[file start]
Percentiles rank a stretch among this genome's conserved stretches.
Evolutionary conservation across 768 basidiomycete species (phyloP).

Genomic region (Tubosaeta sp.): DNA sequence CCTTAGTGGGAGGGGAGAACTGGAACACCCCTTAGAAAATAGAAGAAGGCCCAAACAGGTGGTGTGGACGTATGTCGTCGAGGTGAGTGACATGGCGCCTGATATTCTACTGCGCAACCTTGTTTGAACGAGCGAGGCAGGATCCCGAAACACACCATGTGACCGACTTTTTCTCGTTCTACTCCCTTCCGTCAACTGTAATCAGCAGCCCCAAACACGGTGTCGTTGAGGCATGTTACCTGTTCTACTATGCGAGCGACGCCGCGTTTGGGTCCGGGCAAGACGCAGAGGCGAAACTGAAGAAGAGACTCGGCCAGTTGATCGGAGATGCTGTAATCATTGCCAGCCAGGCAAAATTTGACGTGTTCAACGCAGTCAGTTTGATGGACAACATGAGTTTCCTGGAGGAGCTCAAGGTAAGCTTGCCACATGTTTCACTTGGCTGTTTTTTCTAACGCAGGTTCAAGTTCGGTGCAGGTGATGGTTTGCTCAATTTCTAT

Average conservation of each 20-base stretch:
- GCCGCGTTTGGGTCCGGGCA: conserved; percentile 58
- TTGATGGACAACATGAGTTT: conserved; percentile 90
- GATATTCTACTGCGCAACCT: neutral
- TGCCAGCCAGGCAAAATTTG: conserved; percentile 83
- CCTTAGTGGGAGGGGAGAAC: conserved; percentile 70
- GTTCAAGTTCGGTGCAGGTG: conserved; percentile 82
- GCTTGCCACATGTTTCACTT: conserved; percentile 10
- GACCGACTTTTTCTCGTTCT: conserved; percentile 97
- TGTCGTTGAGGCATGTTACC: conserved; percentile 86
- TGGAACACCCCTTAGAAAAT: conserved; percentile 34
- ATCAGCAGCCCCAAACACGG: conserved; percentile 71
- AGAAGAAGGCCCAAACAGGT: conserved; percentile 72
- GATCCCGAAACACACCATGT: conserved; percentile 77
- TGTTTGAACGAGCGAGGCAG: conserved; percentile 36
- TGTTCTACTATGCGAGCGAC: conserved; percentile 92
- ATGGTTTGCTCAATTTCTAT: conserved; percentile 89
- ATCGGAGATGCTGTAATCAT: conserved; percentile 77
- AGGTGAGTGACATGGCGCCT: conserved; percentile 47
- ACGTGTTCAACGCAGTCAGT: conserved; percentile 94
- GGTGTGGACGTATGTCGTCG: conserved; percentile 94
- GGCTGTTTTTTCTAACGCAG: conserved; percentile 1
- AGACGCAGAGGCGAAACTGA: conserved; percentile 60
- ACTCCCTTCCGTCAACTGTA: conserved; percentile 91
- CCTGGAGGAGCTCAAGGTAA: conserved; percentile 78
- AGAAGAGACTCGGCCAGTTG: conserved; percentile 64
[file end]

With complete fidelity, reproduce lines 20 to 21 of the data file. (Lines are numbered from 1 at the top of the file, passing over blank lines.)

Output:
- ATGGTTTGCTCAATTTCTAT: conserved; percentile 89
- ATCGGAGATGCTGTAATCAT: conserved; percentile 77